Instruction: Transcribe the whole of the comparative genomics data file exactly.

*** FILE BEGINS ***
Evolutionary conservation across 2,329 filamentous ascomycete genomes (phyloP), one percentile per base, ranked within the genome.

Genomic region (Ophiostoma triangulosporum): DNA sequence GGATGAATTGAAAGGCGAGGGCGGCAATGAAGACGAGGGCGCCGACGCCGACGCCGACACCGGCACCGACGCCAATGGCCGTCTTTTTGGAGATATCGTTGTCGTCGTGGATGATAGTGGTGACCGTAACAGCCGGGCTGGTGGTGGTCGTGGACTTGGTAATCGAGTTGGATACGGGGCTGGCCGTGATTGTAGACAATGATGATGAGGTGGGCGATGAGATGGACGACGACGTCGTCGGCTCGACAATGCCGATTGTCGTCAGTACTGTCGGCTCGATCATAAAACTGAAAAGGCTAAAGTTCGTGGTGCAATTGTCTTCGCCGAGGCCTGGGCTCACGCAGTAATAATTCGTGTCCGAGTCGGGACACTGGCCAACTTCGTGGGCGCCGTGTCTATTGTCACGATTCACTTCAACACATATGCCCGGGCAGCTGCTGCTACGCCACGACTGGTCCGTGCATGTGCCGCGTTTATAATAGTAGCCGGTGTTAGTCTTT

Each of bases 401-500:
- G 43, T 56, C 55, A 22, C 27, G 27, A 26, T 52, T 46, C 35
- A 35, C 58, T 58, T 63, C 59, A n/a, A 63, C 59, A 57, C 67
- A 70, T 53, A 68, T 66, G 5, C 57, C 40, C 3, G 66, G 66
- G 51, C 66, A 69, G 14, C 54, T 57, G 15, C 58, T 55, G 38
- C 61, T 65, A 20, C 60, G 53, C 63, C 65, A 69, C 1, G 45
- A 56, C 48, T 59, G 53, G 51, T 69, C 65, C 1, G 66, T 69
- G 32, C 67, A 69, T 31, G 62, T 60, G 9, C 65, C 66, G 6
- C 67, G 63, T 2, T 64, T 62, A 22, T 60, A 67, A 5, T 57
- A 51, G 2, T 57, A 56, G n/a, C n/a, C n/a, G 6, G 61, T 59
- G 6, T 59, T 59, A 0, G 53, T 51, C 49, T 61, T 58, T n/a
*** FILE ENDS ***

Evolutionary conservation across 2,329 filamentous ascomycete genomes (phyloP), one percentile per base, ranked within the genome.

Genomic region (Ophiostoma triangulosporum): DNA sequence GGATGAATTGAAAGGCGAGGGCGGCAATGAAGACGAGGGCGCCGACGCCGACGCCGACACCGGCACCGACGCCAATGGCCGTCTTTTTGGAGATATCGTTGTCGTCGTGGATGATAGTGGTGACCGTAACAGCCGGGCTGGTGGTGGTCGTGGACTTGGTAATCGAGTTGGATACGGGGCTGGCCGTGATTGTAGACAATGATGATGAGGTGGGCGATGAGATGGACGACGACGTCGTCGGCTCGACAATGCCGATTGTCGTCAGTACTGTCGGCTCGATCATAAAACTGAAAAGGCTAAAGTTCGTGGTGCAATTGTCTTCGCCGAGGCCTGGGCTCACGCAGTAATAATTCGTGTCCGAGTCGGGACACTGGCCAACTTCGTGGGCGCCGTGTCTATTGTCACGATTCACTTCAACACATATGCCCGGGCAGCTGCTGCTACGCCACGACTGGTCCGTGCATGTGCCGCGTTTATAATAGTAGCCGGTGTTAGTCTTT

Each of bases 401-500:
- G 43, T 56, C 55, A 22, C 27, G 27, A 26, T 52, T 46, C 35
- A 35, C 58, T 58, T 63, C 59, A n/a, A 63, C 59, A 57, C 67
- A 70, T 53, A 68, T 66, G 5, C 57, C 40, C 3, G 66, G 66
- G 51, C 66, A 69, G 14, C 54, T 57, G 15, C 58, T 55, G 38
- C 61, T 65, A 20, C 60, G 53, C 63, C 65, A 69, C 1, G 45
- A 56, C 48, T 59, G 53, G 51, T 69, C 65, C 1, G 66, T 69
- G 32, C 67, A 69, T 31, G 62, T 60, G 9, C 65, C 66, G 6
- C 67, G 63, T 2, T 64, T 62, A 22, T 60, A 67, A 5, T 57
- A 51, G 2, T 57, A 56, G n/a, C n/a, C n/a, G 6, G 61, T 59
- G 6, T 59, T 59, A 0, G 53, T 51, C 49, T 61, T 58, T n/a